within the definition of separate property,
acquired after the marriage by the labor either of
the husband or of the wife, is nevertheless deemed
to be acquired by the labor of both the
spouses."'" (Emphasis ours.)

In an extensive note to the case of Nilson v. Sarment, 153 Cal. 524, 96 P. 315, 126 Am.St.Rep. 100, concerning the nature of community property, appears the following (at page 103):

"Said the supreme court of Nevada in Lake v. Lake,
18 Nev. 361, 4 P. 711, 7 P. [74]: `We are satisfied
it is not necessary to prove that property is, in
fact, the product of the joint efforts of the husband
and wife in order that it may be declared community
estate. If it is acquired after marriage by the
efforts of the husband alone, but not by gift, devise
or descent, or by exchange of his individual
property, or from the rents, issues or profits of his
separate estate, it belongs to the community. Such
property is common, although the wife neither lifts a
finger or advances an idea in aid of her husband. She
may be a burden and a detriment in every way, or she
may absent herself from the scene of his labors, know
nothing of his business, and do nothing for him;
still it is common.'"

In the early Louisiana case of Cole's Widow v. His Executors, 7 Mart., N.S., 41, 18 Am.Dec. 241, 245, we find the following:

"On the argument, counsel went at some length into
the principles on which the community of acquests and
gains was established; and taking for the basis of
such a rule the care and industry of both the
spouses, they drew the conclusion that when it was
established in evidence that one of them had not, or
could not have, assisted in the acquisitions, the one
so failing to contribute could not rightfully claim
any portion of them.
"The doctrine of the community of acquests and
gains was unknown to the Roman law; and, although now
common, we believe to the greater number of the
European nations its origin can not be satisfactorily
traced. The best opinion appears to be that it took
its rise with the Germans, among whom, at a very
early period of their history, the wife took, by
positive law, the one third of all the gains made
during coverture. It is very probable that it was the
real or presumed care and industry of the wife which
first produced this legislation; and in an early
state of society, the facts most probably fully
justified such a rule. But in this, as in many other
instances, legislation survives long after the causes
which occasioned it have ceased to exist, and the
non-existence of these causes will not authorize
courts of justice to refuse giving effect to the law.
There are few, we believe, who think, at the present
stage of society, that the wife contributes equally
with the husband to the acquisition of property. If
such cases exist they are exceptions to the general
rule. And yet, in this state, neither idleness,
wasteful habits, normal nor physical incapacity would
deprive the wife of an equal share in the acquests
and gains; for our code declares that every marriage
in Louisiana superinduces, of right, partnership, or
community, in all acquisitions."

¶5 Once it is recognized that the statutory proviso in question here pertains to an estate in the nature of common, or community, property and that, because of this nature, it makes no difference whether the wife has contributed any particular effort or industry, mental or physical, to its acquisition, and that a valid marriage is the only requisite to the existence of such an estate, it will be seen that the proviso applies to an estate like the one involved here, the same as to other estates, where the widow, as the wife, contributed nothing tangible to the estate's accumulation through "industry" in the strict sense of the word. A contrary interpretation of said statute would be arbitrary, discriminatory, and without valid foundation in the law. It would deny to untold numbers of servicemen's widows, who, through no fault of their own and solely because of the demands and exigencies of military service, have been unable to reside with their husbands, marital benefits that the law accords to other spouses. Both the law and public policy dictate against such interpretation. We therefore hold that the trial court did not err in rejecting it.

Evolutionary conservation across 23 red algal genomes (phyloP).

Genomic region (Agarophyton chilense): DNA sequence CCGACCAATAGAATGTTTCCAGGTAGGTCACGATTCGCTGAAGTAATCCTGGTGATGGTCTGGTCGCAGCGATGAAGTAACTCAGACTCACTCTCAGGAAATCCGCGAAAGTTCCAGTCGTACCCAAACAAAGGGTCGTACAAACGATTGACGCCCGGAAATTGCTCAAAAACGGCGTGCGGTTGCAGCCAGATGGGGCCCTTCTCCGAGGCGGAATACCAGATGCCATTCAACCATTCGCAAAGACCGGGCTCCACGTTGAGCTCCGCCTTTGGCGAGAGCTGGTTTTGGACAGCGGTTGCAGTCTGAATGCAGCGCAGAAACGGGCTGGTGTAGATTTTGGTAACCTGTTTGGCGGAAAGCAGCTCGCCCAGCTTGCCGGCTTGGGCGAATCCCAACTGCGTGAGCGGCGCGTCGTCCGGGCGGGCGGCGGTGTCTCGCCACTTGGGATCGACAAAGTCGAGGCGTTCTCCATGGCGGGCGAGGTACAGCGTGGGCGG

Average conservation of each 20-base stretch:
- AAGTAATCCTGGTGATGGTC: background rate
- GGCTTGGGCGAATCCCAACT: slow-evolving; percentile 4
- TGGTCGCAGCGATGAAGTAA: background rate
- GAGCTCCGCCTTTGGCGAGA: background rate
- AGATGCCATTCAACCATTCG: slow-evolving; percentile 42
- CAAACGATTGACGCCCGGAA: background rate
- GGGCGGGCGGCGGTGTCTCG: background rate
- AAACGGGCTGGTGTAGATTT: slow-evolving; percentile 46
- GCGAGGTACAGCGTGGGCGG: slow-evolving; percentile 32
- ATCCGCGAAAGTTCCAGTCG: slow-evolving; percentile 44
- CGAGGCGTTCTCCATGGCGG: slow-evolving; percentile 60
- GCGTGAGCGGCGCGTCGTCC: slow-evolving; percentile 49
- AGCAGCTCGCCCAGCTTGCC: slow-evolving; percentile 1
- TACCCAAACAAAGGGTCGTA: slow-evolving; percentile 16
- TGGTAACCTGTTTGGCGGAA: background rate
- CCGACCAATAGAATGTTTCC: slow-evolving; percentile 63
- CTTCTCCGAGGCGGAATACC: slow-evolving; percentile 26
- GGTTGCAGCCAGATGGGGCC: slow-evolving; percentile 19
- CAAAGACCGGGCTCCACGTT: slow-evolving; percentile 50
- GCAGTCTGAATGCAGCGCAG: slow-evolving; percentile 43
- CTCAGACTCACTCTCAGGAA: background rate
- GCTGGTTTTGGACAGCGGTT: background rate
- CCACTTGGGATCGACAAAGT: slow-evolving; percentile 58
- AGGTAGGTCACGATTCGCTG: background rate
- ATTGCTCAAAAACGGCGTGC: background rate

¶6 In the last argument appearing in appellants' brief, their counsel refers to the county court's finding that the date of intestate's death was July 29, 1953, and to the further fact that a part of the funds involved here consists of money disbursed by the Air Force as pay of the intestate from that date to June 22, 1954, which, according to a letter in evidence from the Air Force Finance Center, was "the date evidence was considered sufficient to establish the fact of (his) death." They argue that this particular sum could not be considered as "acquired * * * during coverture", within the meaning of the statute in question, as there can be no "coverture" as to a dead person. According to opposing counsel, no such question was raised at the trial and the record seems to bear this out. We observe that in the journal entry of the judgment entered by the district court, or trial court, (which is the only judgment herein reviewed) no finding was made as to the date of intestate's death; and the only exception, or objection, noted by appellants herein was described in general terms as being "to that part of the * * * decree, which denies to them the right to receive a full undivided one-half in and to all of (the) net estate * * *". The record contains no indication of any contention that the intestate's Air Force pay for the period after July, 1953, stood on any footing, or fell into any category, different from his pay for the period of the marriage before that date, until appellants filed their motion for a new trial. Irrespective of whether we should regard appellants' interjection of this issue in the case as coming too late and/or as a change of theory on appeal, we think that, as the intestate was under "coverture" until the date of his death - whatever that date was - then whatever funds were, or could, under United States Army and Air Force regulations or Federal law governing such matters, be disbursed as his earnings or pay, would fall in the same category as other funds he had actually earned during the marriage, and were paid him for pay periods when there was no question as to the fact that he was living.

¶7 As we have found in none of the arguments presented on appellants' behalf, sufficient cause for reversing the trial court's judgment, it is hereby affirmed.